That definition appears to be intended to expand the scope of what would be covered by the ordinary meaning of rentals and royalties but it seems to me that the expansion is not in the meaning of the words but is by reference to the sorts of things in respect of which the rentals and royalties are paid. The expression is to include “rentals or royalties” from leasing both real or immovable and personal or movable property (all apparently of a corporeal nature) and is to include as well “rentals or royalties” for the use of or for the privilege of using a list of items of incorporeal property. Nowhere, however, is there any wording which could have the effect of expanding the definition by including payments that do not have the characteristics ordinarily associated with rentals or royalties. It was submitted for the appellant that the use of the words “or for the privilege of using” expanded the meaning but I do not think that is so. The wording is apt with respect to rentals* while the wording “for the use of” is apt with respect to royalties. There is therefore no justification for interpreting the definition so as to distort the ordinary meaning of either word.
In my opinion what Com/Code gave and the respondent received under the contract cannot be regarded as the use of or the privilege of using “patents, copyrights, secret processes and formulae, goodwill, trade marks, trade brands (or) franchises’’ within the meaning of the definition but it seems to me to be conceivable that it might fall within the meaning of “other like property”.* However, assuming that it does, I do not think that the payments made by the respondent can be regarded as “rentals or royalties” for its use or for the privilege of using it.
The payments have none of the characteristics of rentals or royalties. The word “rental” is not a familiar one to use in connection with property rights of the kinds enumerated but I see no reason to think that when used in reference thereto it would connote characteristics different from those it has in its more familiar use in relation to tangible property. A rental can, of course, be paid in a lump sum but in my opinion the word is inseparable from the connotation of a payment for a term, whether fixed in time or determinable on the happening of an event or in a manner provided for, after which the right of the grantee to the property and to its use reverts to the grantor. “Royalties”, though a broad term, when used in the sense of a payment for the use of property, connotes a payment calculated by reference to the use or to the production or revenue or profits from the use of the rights granted. In Jowitt’s Dictionary of English Law the term is defined thus:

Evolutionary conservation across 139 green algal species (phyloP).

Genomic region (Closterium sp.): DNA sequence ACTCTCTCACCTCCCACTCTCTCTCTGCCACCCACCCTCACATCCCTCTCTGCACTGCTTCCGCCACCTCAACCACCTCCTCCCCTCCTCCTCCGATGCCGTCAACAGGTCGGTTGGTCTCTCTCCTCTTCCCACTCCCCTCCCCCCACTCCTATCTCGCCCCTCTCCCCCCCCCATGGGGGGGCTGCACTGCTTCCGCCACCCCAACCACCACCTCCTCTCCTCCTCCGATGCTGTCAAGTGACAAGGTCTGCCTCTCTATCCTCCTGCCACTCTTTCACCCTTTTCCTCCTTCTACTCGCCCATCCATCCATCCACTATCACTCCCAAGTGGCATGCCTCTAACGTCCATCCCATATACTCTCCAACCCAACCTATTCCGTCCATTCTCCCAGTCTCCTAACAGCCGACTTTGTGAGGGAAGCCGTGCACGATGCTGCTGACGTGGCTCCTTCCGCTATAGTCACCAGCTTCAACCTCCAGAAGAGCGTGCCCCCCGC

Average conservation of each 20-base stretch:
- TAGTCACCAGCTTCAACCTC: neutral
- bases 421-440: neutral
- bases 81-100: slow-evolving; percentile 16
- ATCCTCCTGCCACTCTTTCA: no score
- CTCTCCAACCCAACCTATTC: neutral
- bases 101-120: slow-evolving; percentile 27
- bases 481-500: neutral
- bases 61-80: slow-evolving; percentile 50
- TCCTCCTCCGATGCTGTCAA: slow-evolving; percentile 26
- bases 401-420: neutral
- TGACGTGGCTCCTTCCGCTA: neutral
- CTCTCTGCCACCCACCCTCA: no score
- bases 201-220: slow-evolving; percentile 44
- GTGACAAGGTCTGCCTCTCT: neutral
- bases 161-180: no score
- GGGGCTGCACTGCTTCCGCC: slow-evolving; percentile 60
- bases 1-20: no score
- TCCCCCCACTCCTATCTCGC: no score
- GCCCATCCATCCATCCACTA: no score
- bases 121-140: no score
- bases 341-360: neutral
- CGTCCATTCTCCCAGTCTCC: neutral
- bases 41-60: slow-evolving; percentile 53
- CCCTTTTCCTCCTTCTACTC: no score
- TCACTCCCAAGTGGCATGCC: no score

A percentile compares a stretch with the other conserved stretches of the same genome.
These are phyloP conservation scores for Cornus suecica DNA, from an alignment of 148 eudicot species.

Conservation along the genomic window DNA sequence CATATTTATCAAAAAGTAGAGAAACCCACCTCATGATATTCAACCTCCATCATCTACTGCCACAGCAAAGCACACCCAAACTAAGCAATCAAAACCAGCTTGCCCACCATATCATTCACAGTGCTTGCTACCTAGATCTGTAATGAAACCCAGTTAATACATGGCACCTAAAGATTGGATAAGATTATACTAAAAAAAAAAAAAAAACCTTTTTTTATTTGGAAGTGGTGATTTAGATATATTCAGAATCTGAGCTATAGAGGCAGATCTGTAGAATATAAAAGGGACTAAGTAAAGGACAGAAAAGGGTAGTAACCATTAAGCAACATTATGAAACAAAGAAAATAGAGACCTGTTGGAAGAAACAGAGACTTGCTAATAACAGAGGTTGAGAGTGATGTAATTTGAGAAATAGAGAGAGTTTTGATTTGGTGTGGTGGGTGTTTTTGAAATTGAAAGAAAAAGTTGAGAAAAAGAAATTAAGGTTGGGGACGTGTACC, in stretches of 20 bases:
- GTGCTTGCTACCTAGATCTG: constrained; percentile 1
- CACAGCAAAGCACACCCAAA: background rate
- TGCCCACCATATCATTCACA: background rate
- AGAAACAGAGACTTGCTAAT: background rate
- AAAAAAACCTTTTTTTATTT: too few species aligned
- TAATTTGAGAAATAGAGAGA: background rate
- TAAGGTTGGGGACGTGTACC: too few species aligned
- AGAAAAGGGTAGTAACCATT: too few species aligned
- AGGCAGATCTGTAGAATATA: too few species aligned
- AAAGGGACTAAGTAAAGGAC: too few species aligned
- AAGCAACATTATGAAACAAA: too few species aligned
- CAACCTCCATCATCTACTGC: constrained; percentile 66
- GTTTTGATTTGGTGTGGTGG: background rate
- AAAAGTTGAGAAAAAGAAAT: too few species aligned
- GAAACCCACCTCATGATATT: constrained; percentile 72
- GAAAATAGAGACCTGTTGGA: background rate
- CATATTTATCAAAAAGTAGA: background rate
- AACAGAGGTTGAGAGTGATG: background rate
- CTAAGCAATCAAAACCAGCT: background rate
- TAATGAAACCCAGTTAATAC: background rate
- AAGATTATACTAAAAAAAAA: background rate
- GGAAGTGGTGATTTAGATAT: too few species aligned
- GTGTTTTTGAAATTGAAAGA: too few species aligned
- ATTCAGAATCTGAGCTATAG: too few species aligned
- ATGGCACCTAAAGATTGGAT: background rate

Royalty, a payment reserved by the grantor of a patent, lease of a mine or similar right, and payable proportionately to the use made of the right by the grantee. It is usually a payment of money, but may be a payment in kind, that is, of part of the produce of the exercise of the right. See RENT.
Royalty also sometimes means a payment which is made to an author or composer by an assignee or licensee in respect of each copy of his work which is sold, or to an inventor in respect of each article sold under the patent.!
Neither “rentals” nor “royalties”, in the ordinary connotation, in my opinion, includes a lump sum payment for the use of or for the privilege of using property indefinitely.
It seems to me as well that the repetition of the expression “rentals or royalties” in the definition, which, with deference, appears to me to have an unusual grammatical construction, indicates that the authors had in mind that what was being dealt with was the taxation of income, as opposed to capital, and that the expression “rentals or royalties” is used, rather than “any payment”, in order to ensure that no payment that would not have the characteristics of “rentals or royalties” would be included.
Here there was no limit as to time with respect to use or the right to use. Nor were the payments proportionate to or in any way related to use or extent of use or to revenues or profits therefrom or to a period of use. The right to use the information and to keep the physical objects supplied by Com/Code, as well as what was produced by using them in the computer, continued in the respondent indefinitely. It follows, in my view, that the payments were not rentals or royalties within the meaning of the Conven tion and Protocol and that Com/Code was not liable to non-resident tax in respect of them.
The appeal therefore fails and it should be dismissed with costs.